More entrepreneurs must register with the Crossroads Bank for Enterprises (CBE)
Under the aim of creating a more attractive business climate, changes were made to the existing company law. In that context, the legislator has done away with the ‘trader’ concept, replacing it with the umbrella term ‘enterprise. Besides forming the basis for the rules of the Code of Economic Law, the Judicial Code and the Civil Code, the new enterprise concept also has consequences for reg
More specific: matrimonial property law
A new compensation obligation in the legal system
What if a spouse practices his profession in a company whose shares all form part of his separate property? The Act of 22 July 2018 has introduced considerable changes to matrimonial property law. This article addresses a specific addition to that law, namely the possible disadvantage incurred by the matrimonial property when a spouse practices their profession through their own company1. 
Changes in the cary proxy and usufruct
Estate planning: recent developments
Over the last few months, we have regularly reported on the important changes in estate planning and inheritance planning. Below is an update of some of those changes.   The care proxy: secure your estate for later The classic example is a person who, due to a physical or mental limitation (e.g. coma, dementia), is – temporarily or permanently – unable to manage their assets properly.
Happy Brexmas?
How to prepare your company for Brexit?
On 10 December 2018, the British Prime Minister decided to postpone the vote on the Brexit deal in the House of Commons. The risk of a ‘no deal’ disaster scenario is increasing. What are the important dates? On 29 March 2017, the United Kingdom formally informed the European Council of its intention to leave the EU (according to the procedure provided in Article 50 of the Lisbon Treaty). C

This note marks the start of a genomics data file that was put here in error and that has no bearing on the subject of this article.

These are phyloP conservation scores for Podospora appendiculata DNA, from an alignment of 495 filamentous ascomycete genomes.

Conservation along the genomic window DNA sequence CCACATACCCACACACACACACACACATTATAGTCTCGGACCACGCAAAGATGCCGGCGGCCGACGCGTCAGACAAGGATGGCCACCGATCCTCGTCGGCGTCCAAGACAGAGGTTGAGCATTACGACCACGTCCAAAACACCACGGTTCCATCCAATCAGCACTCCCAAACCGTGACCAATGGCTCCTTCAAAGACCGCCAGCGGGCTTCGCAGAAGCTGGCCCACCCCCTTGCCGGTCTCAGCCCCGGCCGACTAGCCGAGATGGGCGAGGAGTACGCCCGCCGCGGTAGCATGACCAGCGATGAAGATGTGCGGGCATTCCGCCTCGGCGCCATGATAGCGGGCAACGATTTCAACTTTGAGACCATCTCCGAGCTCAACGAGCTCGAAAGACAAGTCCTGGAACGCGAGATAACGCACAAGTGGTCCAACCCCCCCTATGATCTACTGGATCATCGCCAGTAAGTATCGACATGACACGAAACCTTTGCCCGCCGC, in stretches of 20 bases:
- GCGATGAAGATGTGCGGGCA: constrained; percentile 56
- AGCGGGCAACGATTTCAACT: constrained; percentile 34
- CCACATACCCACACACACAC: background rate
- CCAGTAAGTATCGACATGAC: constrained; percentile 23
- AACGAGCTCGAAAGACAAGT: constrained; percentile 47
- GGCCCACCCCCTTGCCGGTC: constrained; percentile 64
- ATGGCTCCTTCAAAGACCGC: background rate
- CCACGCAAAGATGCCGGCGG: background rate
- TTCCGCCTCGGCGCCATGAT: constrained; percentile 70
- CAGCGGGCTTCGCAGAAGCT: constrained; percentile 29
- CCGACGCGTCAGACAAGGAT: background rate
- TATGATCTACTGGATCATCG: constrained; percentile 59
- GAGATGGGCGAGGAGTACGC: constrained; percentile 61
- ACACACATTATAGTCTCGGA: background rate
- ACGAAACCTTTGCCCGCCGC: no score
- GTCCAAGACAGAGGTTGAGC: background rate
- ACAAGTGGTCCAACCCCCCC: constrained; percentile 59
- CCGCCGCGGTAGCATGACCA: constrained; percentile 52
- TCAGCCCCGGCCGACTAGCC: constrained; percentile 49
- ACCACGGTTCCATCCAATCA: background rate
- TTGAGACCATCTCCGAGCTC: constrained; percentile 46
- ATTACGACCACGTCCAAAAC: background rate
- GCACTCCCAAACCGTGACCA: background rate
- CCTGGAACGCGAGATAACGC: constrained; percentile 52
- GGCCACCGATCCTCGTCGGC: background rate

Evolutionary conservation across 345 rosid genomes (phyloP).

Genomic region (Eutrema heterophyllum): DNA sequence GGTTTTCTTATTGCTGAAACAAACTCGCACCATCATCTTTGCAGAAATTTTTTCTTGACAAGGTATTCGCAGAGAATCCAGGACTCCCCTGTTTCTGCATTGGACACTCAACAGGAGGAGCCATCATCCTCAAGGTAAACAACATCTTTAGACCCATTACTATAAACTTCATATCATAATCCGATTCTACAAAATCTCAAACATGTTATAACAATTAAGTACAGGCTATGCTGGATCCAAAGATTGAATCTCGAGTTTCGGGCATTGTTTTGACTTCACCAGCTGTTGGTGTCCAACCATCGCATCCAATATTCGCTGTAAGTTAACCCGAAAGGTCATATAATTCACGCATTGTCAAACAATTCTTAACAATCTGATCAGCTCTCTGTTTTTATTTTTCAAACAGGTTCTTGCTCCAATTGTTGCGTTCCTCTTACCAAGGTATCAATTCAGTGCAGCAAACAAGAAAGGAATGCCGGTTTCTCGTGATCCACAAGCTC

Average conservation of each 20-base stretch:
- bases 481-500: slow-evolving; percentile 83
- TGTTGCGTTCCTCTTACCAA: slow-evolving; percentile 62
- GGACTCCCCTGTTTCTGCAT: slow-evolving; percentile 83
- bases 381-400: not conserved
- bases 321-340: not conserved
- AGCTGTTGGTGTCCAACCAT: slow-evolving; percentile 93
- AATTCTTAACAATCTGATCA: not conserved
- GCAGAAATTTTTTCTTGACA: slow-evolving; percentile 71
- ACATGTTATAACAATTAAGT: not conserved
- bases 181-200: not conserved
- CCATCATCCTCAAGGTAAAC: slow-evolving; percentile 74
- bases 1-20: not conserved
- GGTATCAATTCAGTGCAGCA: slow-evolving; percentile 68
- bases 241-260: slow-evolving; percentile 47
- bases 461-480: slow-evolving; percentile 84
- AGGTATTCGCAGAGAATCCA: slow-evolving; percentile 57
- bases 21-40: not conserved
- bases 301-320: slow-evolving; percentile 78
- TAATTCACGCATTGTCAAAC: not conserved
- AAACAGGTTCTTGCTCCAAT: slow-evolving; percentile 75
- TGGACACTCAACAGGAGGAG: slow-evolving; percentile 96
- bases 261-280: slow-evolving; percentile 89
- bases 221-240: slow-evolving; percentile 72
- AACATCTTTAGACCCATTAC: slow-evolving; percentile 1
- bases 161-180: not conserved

A popular control structure
The all-powerful manager of a civil-law partnership: was it always a fiction?
The civil-law partnership has long been a popular control structure among wealth planners. In many cases, donors do not want to give up their assets entirely, and still want to retain some control over what they donate. Definitely in cases of transfers of family companies, the donors (often parents or family members) still want to retain control over the course of the business.  The advant
The tax framework
Company subsidies: exempted or not?
Various subsidies were briefly described in the article by our colleagues from Strategy and Operations. They explained that they can assist you and your company with guidance on subsidies, from A to Z.1 In this context, we would like to discuss the tax framework for subsidies: how are awarded subsidies treated tax-wise within companies? Are these subsidies exempt from corporation tax and, if
Right to deduct VAT possible for costs incurred during the purchase of shares
The Ryanair ruling
Right to deduct VAT also possible for costs incurred during the purchase of shares, if the purchase ultimately does not (fully) go ahead The European Court of Justice recently confirmed that VAT on costs incurred during the purchase of shares may be deductible even if the purchase ultimately does not (fully) go ahead. As such, the Court of Justice has upheld the principle that the preparatory t
What are the options?
The deduction for investment: an illustration of the options
The deduction for investment allows companies and natural persons who earn profits or benefits to reduce their taxable profits by placing part of the acquisition or investment value of investments in new tangible and intangible fixed assets. Depending on the size of your business and the nature of your activities, you can generally apply the regular, one-off deduction for investment of 20% (tem
Valuation of usufruct
Now also a witch hunt when usufruct is sold?
In previous editions, we have already written about the valuation of usufruct when purchasing property, but recently there have also been regular reports of checks on the valuation of usufruct when reselling. However, up until now, the case law has followed the viewpoint of the taxpayer. Brief description For several years, there has been a lot of controversy regarding the valuation of usufruc
Vlabel is using conciliatory language
Has the decrease in Flemish sales duty led to an increase in the costs for purchases of usufruct?
The decrease in sales duty: also for split purchase usufruct-bare ownership The recent drop in the rate (to 7.00%) for purchases of family homes comes with a number of conditions. For example, the purchaser must be a natural person. Following some uncertainty, it was subsequently confirmed that, in the event of a split purchase of such a property by a company for the usufruct and the bare owner f

Subscribe to our newsletter